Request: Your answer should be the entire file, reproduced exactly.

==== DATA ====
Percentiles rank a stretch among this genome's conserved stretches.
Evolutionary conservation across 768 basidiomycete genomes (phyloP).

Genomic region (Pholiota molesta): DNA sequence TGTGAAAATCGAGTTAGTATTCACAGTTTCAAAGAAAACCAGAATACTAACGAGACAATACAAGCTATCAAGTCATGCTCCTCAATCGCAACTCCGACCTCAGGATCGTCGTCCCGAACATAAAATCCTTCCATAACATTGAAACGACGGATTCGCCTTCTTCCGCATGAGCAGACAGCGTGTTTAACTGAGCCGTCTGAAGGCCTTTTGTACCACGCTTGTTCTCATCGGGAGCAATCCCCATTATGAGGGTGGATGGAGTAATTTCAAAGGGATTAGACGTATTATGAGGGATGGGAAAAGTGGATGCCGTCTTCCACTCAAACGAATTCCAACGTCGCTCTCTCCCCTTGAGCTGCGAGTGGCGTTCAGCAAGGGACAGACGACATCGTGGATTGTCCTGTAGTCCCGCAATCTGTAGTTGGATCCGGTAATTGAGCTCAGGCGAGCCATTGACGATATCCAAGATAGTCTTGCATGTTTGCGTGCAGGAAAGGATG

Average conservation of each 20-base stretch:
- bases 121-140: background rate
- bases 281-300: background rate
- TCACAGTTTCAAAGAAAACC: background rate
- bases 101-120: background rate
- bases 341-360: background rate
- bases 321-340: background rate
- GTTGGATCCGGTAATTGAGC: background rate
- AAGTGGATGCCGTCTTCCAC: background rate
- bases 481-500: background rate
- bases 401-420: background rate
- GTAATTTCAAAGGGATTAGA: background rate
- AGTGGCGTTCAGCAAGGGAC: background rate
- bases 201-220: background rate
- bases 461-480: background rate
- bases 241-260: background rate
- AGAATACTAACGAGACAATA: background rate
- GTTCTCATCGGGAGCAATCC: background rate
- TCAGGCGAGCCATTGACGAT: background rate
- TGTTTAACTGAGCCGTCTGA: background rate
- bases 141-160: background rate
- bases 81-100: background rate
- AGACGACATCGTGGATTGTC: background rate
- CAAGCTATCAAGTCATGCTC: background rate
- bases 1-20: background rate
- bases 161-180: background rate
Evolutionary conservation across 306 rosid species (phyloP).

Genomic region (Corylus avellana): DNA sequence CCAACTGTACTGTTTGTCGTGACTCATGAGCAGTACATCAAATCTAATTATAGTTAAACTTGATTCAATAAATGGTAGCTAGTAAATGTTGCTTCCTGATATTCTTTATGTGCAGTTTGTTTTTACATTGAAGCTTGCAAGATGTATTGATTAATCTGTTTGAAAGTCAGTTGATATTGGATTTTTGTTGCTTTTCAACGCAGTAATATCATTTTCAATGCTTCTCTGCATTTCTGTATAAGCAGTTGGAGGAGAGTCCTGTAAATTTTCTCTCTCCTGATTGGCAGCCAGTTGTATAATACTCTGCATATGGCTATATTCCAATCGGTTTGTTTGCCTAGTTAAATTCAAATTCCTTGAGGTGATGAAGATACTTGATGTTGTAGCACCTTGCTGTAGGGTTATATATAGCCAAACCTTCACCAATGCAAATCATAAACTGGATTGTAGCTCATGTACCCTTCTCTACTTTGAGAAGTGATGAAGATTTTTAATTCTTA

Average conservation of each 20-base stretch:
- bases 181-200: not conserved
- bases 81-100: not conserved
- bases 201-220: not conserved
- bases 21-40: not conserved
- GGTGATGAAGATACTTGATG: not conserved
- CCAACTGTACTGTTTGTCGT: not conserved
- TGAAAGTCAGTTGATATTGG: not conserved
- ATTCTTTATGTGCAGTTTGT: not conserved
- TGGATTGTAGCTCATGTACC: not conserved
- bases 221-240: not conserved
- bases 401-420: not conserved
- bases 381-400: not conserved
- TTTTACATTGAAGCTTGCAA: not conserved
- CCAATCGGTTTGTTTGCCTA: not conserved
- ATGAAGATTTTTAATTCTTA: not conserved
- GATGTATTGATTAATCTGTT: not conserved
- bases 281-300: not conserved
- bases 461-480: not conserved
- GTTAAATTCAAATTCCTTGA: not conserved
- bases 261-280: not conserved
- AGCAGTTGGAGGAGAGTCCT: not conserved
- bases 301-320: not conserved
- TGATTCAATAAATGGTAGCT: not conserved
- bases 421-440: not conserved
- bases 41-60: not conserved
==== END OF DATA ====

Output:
Percentiles rank a stretch among this genome's conserved stretches.
Evolutionary conservation across 768 basidiomycete genomes (phyloP).

Genomic region (Pholiota molesta): DNA sequence TGTGAAAATCGAGTTAGTATTCACAGTTTCAAAGAAAACCAGAATACTAACGAGACAATACAAGCTATCAAGTCATGCTCCTCAATCGCAACTCCGACCTCAGGATCGTCGTCCCGAACATAAAATCCTTCCATAACATTGAAACGACGGATTCGCCTTCTTCCGCATGAGCAGACAGCGTGTTTAACTGAGCCGTCTGAAGGCCTTTTGTACCACGCTTGTTCTCATCGGGAGCAATCCCCATTATGAGGGTGGATGGAGTAATTTCAAAGGGATTAGACGTATTATGAGGGATGGGAAAAGTGGATGCCGTCTTCCACTCAAACGAATTCCAACGTCGCTCTCTCCCCTTGAGCTGCGAGTGGCGTTCAGCAAGGGACAGACGACATCGTGGATTGTCCTGTAGTCCCGCAATCTGTAGTTGGATCCGGTAATTGAGCTCAGGCGAGCCATTGACGATATCCAAGATAGTCTTGCATGTTTGCGTGCAGGAAAGGATG

Average conservation of each 20-base stretch:
- bases 121-140: background rate
- bases 281-300: background rate
- TCACAGTTTCAAAGAAAACC: background rate
- bases 101-120: background rate
- bases 341-360: background rate
- bases 321-340: background rate
- GTTGGATCCGGTAATTGAGC: background rate
- AAGTGGATGCCGTCTTCCAC: background rate
- bases 481-500: background rate
- bases 401-420: background rate
- GTAATTTCAAAGGGATTAGA: background rate
- AGTGGCGTTCAGCAAGGGAC: background rate
- bases 201-220: background rate
- bases 461-480: background rate
- bases 241-260: background rate
- AGAATACTAACGAGACAATA: background rate
- GTTCTCATCGGGAGCAATCC: background rate
- TCAGGCGAGCCATTGACGAT: background rate
- TGTTTAACTGAGCCGTCTGA: background rate
- bases 141-160: background rate
- bases 81-100: background rate
- AGACGACATCGTGGATTGTC: background rate
- CAAGCTATCAAGTCATGCTC: background rate
- bases 1-20: background rate
- bases 161-180: background rate
Evolutionary conservation across 306 rosid species (phyloP).

Genomic region (Corylus avellana): DNA sequence CCAACTGTACTGTTTGTCGTGACTCATGAGCAGTACATCAAATCTAATTATAGTTAAACTTGATTCAATAAATGGTAGCTAGTAAATGTTGCTTCCTGATATTCTTTATGTGCAGTTTGTTTTTACATTGAAGCTTGCAAGATGTATTGATTAATCTGTTTGAAAGTCAGTTGATATTGGATTTTTGTTGCTTTTCAACGCAGTAATATCATTTTCAATGCTTCTCTGCATTTCTGTATAAGCAGTTGGAGGAGAGTCCTGTAAATTTTCTCTCTCCTGATTGGCAGCCAGTTGTATAATACTCTGCATATGGCTATATTCCAATCGGTTTGTTTGCCTAGTTAAATTCAAATTCCTTGAGGTGATGAAGATACTTGATGTTGTAGCACCTTGCTGTAGGGTTATATATAGCCAAACCTTCACCAATGCAAATCATAAACTGGATTGTAGCTCATGTACCCTTCTCTACTTTGAGAAGTGATGAAGATTTTTAATTCTTA

Average conservation of each 20-base stretch:
- bases 181-200: not conserved
- bases 81-100: not conserved
- bases 201-220: not conserved
- bases 21-40: not conserved
- GGTGATGAAGATACTTGATG: not conserved
- CCAACTGTACTGTTTGTCGT: not conserved
- TGAAAGTCAGTTGATATTGG: not conserved
- ATTCTTTATGTGCAGTTTGT: not conserved
- TGGATTGTAGCTCATGTACC: not conserved
- bases 221-240: not conserved
- bases 401-420: not conserved
- bases 381-400: not conserved
- TTTTACATTGAAGCTTGCAA: not conserved
- CCAATCGGTTTGTTTGCCTA: not conserved
- ATGAAGATTTTTAATTCTTA: not conserved
- GATGTATTGATTAATCTGTT: not conserved
- bases 281-300: not conserved
- bases 461-480: not conserved
- GTTAAATTCAAATTCCTTGA: not conserved
- bases 261-280: not conserved
- AGCAGTTGGAGGAGAGTCCT: not conserved
- bases 301-320: not conserved
- TGATTCAATAAATGGTAGCT: not conserved
- bases 421-440: not conserved
- bases 41-60: not conserved